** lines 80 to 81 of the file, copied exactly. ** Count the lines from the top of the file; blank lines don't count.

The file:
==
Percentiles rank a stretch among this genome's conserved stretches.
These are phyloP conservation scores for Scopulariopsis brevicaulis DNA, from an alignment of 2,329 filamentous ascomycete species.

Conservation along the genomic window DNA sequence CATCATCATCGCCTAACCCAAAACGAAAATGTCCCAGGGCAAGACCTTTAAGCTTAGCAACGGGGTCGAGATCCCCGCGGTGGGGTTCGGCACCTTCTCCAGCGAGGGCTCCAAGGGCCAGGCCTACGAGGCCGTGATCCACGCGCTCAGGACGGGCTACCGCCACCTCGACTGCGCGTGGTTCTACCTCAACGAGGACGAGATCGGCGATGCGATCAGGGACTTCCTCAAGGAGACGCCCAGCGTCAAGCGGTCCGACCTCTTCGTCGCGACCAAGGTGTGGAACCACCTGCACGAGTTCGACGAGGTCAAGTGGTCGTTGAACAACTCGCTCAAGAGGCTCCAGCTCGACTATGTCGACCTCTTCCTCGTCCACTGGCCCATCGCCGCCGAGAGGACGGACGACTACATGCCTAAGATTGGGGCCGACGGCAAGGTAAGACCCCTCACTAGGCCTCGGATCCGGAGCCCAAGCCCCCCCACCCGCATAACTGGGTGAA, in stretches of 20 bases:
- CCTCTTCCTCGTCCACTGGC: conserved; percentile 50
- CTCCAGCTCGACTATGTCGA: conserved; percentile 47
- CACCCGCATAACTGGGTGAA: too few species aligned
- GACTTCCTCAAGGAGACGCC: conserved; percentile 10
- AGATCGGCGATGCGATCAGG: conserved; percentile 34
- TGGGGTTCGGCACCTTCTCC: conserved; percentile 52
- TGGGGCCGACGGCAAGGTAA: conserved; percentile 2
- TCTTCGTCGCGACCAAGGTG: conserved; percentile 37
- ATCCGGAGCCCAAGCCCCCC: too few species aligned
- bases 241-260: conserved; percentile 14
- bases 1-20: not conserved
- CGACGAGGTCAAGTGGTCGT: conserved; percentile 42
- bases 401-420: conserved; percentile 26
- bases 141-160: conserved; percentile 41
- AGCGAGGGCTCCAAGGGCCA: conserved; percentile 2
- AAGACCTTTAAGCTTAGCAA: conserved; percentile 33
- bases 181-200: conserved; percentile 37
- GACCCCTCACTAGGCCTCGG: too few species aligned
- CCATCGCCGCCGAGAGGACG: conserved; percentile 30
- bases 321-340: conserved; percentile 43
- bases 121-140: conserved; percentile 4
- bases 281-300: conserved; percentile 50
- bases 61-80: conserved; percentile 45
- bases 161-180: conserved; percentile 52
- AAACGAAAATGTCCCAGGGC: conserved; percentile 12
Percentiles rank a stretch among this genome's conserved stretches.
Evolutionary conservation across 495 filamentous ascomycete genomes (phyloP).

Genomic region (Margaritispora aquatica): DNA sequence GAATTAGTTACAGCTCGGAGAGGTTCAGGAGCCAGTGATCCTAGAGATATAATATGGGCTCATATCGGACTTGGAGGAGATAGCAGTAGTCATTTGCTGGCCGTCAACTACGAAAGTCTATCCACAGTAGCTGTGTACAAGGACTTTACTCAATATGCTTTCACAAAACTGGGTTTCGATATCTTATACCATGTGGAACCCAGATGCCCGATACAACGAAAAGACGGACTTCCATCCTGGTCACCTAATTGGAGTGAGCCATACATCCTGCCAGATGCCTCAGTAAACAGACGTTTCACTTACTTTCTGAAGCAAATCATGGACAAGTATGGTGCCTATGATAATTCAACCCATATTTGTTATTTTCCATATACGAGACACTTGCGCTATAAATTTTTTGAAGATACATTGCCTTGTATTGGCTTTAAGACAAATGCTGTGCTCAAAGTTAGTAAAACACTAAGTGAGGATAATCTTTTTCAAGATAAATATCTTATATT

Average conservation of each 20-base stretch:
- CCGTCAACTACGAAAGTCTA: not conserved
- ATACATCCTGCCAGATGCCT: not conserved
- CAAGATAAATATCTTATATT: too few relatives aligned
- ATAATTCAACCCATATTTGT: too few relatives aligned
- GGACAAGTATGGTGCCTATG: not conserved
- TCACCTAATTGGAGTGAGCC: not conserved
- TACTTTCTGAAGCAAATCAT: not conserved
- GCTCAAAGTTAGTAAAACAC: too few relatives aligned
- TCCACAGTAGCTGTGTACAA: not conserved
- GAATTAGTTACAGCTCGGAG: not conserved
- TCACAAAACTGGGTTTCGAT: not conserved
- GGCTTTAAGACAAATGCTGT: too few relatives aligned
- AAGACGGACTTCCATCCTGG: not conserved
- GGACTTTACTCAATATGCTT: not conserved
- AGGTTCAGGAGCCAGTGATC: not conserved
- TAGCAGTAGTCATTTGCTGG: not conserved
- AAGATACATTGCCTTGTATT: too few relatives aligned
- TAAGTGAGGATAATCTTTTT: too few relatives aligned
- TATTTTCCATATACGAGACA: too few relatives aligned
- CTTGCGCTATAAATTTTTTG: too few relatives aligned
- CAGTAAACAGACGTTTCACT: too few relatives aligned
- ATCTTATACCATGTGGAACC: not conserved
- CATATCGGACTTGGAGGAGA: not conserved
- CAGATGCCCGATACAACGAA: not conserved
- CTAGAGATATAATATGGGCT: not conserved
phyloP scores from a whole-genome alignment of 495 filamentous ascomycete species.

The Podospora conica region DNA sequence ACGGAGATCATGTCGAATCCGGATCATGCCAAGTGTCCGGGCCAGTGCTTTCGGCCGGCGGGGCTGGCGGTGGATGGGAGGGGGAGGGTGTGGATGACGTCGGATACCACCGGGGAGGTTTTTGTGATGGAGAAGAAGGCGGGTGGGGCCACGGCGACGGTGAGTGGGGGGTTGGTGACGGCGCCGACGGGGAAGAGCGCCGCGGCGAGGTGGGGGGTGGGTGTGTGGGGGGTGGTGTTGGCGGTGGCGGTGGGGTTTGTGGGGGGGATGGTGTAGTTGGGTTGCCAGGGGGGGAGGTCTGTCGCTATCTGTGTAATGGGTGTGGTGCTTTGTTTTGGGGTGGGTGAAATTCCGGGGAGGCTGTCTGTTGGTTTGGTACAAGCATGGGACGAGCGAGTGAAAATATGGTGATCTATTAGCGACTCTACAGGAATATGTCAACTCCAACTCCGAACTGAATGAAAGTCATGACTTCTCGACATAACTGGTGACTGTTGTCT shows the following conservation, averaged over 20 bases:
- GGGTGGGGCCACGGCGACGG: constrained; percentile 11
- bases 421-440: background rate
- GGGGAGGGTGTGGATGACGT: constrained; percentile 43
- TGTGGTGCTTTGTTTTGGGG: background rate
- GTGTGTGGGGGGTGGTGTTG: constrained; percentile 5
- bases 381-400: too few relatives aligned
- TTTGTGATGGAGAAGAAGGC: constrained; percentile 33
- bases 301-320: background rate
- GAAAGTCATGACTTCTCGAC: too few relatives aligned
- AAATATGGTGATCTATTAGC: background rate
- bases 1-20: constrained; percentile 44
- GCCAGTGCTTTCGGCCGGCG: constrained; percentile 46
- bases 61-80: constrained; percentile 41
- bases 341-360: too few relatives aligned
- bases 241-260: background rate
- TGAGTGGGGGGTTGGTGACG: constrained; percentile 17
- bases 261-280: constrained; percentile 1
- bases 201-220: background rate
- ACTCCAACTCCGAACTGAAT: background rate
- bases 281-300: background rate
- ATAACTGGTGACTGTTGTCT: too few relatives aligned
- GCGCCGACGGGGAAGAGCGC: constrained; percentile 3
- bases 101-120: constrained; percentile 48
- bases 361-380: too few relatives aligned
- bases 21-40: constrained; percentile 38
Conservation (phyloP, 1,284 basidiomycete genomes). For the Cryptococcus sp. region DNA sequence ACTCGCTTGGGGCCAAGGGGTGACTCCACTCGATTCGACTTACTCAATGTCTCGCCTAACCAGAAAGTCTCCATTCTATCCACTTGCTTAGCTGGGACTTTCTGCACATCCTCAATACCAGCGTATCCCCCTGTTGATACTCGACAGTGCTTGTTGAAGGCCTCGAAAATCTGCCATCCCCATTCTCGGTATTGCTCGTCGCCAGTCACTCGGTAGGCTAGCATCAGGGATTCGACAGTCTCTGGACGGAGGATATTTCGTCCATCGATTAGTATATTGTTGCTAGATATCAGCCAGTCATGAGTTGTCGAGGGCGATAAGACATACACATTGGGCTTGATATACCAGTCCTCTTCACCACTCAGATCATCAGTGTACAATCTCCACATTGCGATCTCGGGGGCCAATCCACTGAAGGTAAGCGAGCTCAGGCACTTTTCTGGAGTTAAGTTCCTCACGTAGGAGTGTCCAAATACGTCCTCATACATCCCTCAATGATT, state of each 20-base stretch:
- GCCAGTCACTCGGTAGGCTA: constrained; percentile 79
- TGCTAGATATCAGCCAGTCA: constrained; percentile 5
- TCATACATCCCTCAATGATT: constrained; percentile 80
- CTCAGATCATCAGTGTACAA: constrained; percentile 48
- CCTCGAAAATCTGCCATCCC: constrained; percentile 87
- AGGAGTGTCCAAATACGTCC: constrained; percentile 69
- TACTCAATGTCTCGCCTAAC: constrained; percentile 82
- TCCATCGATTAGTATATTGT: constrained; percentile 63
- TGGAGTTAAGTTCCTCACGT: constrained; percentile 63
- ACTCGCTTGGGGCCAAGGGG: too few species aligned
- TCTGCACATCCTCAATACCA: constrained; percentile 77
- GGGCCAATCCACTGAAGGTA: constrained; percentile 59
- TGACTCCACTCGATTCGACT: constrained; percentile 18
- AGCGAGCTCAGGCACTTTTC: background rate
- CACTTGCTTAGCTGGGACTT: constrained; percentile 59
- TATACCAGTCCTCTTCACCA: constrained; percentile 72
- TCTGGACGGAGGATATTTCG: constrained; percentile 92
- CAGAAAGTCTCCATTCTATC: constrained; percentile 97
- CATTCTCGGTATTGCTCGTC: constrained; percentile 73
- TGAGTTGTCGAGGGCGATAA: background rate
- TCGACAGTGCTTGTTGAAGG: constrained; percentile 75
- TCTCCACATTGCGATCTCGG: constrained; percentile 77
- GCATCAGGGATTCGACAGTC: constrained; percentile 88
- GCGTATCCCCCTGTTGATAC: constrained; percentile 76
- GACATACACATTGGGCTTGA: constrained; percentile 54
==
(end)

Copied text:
- ATAACTGGTGACTGTTGTCT: too few relatives aligned
- GCGCCGACGGGGAAGAGCGC: constrained; percentile 3